This problem is a good introduction to other concepts used in bioinformatics. It should be easier than alignment to teach to beginner students, especially with confusion resulting from the emphasis on nucleic acids with hype over the Illumina technology. For example, the human genome was solved by a Eulerian path through an overlap-consensus assembly graph in the year 2003, which seems like a very topical, influential, and important introductory lesson for new students, who might not be armed with the amount of computer science and coding experience to focus on dynamic programming in their first year coding in graduate school.

K-mers are also a natural segue to modern Illumina data and associated de Brujin graph assembly algorithms. While effective and powerful, processing dozens of gigabytes of raw data and requiring tens of gigabytes to store the graph in memory, there are no automatic solutions to assembly problems. Here I would introduce the concept of misassembly as crucial for students moving into that side of bioinformatics education early with respect to their CS, Bio, and Chem fundamentals.

Alignment theory is being prioritized in a nucleotide-centric technological and market environment, even though k-mer spectra are intuitive abstractions to biologists familiar with spectroscopy. Biologists must review phylogeny, genetics, then computer science, software development, bioinformatics, basic alignment and multiple sequence alignment to come full circle to the phylogenetic fundamentals they were exposed to in introductory biology. The area where perhaps biologists stand the most to gain from formal collaboration and academic exchanges are at the intersection of biotechnological instrumentation and hardware economics, given the radically permissive software development counter-culture. This would necessitate some exposure to the economics of instrumentation which may not make its way into the bioinformatics sequencing cores. In short, the educational programs need to adapt to the market of the current instrumentation and theoretical limitations, but not driven towards it for both sides of entry into the interdisciplinary system.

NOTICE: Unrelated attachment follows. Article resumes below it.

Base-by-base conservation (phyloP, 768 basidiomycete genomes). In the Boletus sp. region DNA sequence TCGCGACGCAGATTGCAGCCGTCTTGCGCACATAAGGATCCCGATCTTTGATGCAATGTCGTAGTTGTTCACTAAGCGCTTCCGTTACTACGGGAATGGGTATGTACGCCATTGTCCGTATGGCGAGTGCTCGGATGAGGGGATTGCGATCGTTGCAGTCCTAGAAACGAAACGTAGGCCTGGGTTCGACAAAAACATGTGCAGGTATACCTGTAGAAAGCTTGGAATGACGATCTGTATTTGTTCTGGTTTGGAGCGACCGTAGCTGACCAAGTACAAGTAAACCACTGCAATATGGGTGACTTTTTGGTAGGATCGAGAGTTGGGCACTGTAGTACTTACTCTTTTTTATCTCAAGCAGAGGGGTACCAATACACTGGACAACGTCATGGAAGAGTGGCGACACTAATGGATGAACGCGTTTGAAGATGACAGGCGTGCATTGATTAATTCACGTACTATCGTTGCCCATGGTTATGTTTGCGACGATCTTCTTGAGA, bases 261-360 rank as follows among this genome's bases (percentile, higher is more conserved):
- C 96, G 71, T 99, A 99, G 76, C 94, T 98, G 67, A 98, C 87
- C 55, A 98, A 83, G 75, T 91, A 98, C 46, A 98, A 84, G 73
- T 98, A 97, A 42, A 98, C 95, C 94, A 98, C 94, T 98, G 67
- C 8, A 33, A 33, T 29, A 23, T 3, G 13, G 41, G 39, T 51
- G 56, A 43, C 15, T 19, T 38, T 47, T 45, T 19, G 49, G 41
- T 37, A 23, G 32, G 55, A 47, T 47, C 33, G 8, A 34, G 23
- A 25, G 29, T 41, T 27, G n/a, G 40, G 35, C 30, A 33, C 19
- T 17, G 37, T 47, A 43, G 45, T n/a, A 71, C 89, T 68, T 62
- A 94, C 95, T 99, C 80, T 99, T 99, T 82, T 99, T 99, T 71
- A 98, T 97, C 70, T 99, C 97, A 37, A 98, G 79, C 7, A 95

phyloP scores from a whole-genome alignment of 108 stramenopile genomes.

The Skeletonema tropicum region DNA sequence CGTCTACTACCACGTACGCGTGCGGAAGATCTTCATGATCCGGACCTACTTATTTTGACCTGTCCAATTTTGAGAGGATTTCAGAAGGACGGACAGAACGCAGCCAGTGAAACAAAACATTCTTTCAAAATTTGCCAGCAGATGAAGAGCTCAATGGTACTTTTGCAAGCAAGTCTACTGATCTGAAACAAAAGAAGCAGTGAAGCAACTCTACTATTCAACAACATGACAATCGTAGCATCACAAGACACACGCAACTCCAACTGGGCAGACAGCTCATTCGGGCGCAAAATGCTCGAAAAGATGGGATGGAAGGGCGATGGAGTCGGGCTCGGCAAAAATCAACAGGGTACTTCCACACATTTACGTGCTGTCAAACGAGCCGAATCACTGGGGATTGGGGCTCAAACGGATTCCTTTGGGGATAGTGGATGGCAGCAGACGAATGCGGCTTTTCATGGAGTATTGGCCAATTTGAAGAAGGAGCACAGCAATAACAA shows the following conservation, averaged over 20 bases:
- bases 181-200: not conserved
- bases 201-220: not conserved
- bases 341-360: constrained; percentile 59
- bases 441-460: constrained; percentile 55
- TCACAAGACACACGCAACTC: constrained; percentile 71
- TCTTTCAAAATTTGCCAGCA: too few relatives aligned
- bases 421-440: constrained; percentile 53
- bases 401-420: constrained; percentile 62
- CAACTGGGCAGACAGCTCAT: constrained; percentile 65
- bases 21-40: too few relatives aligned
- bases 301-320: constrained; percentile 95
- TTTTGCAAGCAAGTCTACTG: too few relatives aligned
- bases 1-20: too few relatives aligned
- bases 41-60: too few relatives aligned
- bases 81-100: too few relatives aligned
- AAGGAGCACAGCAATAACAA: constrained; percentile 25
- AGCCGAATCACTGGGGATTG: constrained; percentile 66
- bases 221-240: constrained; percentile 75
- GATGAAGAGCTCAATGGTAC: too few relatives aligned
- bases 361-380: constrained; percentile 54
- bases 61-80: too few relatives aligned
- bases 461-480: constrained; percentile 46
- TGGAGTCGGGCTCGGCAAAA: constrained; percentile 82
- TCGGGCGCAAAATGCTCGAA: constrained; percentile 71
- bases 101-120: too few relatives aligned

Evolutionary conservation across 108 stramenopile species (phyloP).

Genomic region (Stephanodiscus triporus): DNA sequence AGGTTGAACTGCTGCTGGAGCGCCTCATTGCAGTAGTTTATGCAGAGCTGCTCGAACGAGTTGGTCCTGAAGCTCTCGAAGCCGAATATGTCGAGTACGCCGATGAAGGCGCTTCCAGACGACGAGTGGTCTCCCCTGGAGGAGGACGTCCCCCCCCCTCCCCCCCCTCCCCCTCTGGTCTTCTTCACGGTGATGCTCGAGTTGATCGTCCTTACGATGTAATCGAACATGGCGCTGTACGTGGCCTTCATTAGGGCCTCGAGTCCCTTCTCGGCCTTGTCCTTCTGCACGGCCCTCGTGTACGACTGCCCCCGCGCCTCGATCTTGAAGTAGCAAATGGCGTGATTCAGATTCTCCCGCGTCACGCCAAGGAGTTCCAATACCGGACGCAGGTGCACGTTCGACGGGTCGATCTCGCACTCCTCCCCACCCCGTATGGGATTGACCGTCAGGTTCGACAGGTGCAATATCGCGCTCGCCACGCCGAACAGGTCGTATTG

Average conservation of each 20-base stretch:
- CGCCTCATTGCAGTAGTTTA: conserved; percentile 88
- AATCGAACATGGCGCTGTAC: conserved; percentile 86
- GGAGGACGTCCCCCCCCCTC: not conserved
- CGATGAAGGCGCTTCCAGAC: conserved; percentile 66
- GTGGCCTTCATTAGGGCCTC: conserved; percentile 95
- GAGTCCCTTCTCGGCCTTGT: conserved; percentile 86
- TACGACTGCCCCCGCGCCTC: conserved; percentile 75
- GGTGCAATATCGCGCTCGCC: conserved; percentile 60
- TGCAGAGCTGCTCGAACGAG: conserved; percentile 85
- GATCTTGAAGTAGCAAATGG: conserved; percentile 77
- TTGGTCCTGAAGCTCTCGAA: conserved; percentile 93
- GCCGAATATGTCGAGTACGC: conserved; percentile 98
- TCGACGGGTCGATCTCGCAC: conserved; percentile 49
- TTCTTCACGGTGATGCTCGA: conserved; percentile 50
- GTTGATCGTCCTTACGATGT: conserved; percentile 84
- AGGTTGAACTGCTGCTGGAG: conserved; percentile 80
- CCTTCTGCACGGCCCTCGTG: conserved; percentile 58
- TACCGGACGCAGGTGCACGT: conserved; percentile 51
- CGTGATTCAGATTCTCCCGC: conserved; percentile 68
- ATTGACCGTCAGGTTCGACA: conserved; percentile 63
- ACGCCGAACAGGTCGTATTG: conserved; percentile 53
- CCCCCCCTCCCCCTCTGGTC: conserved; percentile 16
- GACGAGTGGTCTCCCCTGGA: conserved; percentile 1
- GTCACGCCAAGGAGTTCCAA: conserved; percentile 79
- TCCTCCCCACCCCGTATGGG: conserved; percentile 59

The current meme is that every bioinformatician will have written their own alignment algorithm by 2020. But the goal of educating the biologists is not to necessarily make each graduate competitive as software engineers when compared to the computer scientists going into bioinformatics to learn the biology; instead, the goal is to give the biologists a flavor of bad algorithm design or prioritizations where they are needed to refocus efforts on performance metrics, accuracy benchmarks, and inter-institutitional reproducibility efforts. Similarly, for biologists who are interested in the theoretical or mathematical biology of algorithm design, the focus should be on sufficient prototyping and collaborative software development, to prepare them to collaborate on advanced parallel or GPU implementations of their theories.

Sadly, I'll admit it... I don't have a good perspective on what the computer scientists need to learn necessarily from biology in order to create reasonable software that is both exciting and measurably performant, but that also may have metrics that don't look as cut and dry as reads-per-minute. /rant.